Efforts underway to repair Wilmington’s first African-American masonic lodge
WILMINGTON, N.C. (WECT) - As Wilmington grows, holding onto its past is becoming more difficult.
Built in 1871, Giblem Lodge was Wilmington’s first African-American Masonic Lodge. Isabelle Shepherd with the Historic Wilmington Foundation explains why the building is an important part of black history in the Port City.
“We’re left with few touchstones in our built landscape that represent the strength and success of the Wilmington black community during the Reconstruction Era,” Shepherd said.
Shepherd says the lodge was a symbol of Black culture and education before the 1898 massacre.
“Unfortunately, after the coup of 1898, it lost members, it lost funding, and kind of fell out of as much use,” she said. “It was then used during Jim Crow as the city’s Black library, but after that point is where we start to see the structure falling out of general use.”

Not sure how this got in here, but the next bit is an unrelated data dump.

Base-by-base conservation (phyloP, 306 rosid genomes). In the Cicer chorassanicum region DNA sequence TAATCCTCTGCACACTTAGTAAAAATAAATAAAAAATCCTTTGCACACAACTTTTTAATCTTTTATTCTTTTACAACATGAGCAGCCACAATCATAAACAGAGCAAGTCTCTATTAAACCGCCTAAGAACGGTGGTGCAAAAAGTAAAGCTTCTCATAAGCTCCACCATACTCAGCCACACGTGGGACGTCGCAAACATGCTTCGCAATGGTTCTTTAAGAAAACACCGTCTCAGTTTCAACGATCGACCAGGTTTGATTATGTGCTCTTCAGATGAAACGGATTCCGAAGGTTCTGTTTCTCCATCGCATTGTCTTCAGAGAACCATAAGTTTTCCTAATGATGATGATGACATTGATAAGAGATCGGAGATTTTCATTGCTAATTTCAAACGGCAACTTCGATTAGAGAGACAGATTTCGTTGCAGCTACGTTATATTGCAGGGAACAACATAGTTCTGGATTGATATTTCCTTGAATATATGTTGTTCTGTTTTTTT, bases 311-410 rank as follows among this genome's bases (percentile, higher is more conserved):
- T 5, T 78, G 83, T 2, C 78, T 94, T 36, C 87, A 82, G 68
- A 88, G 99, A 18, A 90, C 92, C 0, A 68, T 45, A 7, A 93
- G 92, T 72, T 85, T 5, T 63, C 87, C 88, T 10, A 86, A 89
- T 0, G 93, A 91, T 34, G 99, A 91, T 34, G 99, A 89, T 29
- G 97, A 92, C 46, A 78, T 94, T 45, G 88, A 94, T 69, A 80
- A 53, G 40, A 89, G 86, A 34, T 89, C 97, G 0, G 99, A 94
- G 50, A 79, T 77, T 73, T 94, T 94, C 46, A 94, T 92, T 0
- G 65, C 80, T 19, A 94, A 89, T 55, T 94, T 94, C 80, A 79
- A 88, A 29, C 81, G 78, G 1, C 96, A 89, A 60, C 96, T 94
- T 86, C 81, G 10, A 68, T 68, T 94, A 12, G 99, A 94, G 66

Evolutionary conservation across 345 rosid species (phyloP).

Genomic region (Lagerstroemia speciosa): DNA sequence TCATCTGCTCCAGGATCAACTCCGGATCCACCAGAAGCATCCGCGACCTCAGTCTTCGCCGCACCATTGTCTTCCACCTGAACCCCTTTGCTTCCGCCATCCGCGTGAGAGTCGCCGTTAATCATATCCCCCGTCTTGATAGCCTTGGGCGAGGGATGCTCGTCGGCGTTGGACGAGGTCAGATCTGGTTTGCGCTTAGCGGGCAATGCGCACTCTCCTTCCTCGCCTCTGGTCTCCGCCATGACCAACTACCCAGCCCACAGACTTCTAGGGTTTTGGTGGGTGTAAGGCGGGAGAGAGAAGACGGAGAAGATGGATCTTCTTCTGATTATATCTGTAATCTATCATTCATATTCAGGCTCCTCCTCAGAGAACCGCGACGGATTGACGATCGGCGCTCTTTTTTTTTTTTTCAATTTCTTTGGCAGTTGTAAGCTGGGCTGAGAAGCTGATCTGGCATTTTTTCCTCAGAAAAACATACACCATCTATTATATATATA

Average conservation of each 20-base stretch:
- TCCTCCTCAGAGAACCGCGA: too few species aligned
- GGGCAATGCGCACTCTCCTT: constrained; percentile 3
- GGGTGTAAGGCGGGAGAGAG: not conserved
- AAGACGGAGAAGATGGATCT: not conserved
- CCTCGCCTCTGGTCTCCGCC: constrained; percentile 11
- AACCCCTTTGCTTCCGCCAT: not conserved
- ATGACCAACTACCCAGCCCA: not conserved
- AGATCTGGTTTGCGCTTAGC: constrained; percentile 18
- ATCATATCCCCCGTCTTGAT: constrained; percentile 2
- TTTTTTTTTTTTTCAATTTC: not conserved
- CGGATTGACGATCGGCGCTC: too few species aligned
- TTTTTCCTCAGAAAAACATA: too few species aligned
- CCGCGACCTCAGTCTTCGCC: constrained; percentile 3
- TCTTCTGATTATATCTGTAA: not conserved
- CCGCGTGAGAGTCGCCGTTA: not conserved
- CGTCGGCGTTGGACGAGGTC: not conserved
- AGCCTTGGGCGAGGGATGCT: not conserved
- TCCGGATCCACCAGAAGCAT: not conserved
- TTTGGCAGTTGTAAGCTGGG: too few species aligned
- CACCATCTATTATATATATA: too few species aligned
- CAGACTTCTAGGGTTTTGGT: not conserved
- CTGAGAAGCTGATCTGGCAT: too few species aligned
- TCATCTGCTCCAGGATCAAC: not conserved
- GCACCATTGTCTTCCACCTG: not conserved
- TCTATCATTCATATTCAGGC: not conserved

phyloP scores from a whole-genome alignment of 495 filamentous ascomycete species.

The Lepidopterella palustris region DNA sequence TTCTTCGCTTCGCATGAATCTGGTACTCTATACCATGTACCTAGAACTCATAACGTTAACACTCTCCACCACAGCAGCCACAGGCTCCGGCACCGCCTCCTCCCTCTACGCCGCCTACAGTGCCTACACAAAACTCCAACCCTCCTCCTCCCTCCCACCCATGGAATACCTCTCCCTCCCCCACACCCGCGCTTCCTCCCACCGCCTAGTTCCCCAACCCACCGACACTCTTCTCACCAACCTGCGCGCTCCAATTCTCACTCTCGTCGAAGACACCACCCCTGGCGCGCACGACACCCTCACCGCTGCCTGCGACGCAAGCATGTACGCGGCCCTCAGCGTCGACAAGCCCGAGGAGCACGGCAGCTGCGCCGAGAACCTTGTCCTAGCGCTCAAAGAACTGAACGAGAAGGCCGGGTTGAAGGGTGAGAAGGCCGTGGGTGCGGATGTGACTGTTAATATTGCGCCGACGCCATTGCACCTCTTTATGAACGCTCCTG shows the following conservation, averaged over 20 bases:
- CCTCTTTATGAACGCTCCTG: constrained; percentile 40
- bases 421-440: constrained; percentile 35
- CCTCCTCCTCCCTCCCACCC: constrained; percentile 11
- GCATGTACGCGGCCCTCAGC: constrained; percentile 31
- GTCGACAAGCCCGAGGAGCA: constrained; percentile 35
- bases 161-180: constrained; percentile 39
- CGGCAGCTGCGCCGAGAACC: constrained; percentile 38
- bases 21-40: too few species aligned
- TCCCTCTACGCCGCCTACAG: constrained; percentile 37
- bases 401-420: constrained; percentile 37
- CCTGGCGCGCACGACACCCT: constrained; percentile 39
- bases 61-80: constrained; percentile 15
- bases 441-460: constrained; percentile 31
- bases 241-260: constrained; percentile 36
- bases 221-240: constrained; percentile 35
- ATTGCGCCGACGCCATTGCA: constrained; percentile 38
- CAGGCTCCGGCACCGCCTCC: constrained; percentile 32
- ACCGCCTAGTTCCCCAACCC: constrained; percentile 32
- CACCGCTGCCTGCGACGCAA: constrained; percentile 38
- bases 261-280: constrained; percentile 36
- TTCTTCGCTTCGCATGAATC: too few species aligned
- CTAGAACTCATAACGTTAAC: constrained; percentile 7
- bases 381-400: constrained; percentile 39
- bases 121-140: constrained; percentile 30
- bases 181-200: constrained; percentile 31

The lodge on Princess Street fell into a state of disrepair since the mid-1900s, but efforts are underway to bring Giblem Lodge into the 21st century.
“It’s our belief that once this building is rehabilitated, it will go on to serve the community once more as a revitalized center for Black history and culture,” said Shepherd.
The Historic Wilmington Foundation is working with other groups to collect funding to repair the building. The hope is to give it back to the people of southeastern North Carolina.
“The vision for Gibson Lodge is to take it back to its original use and purpose which was to support the community,” said Shepherd.
The community looks to hold on to a vital piece of history.
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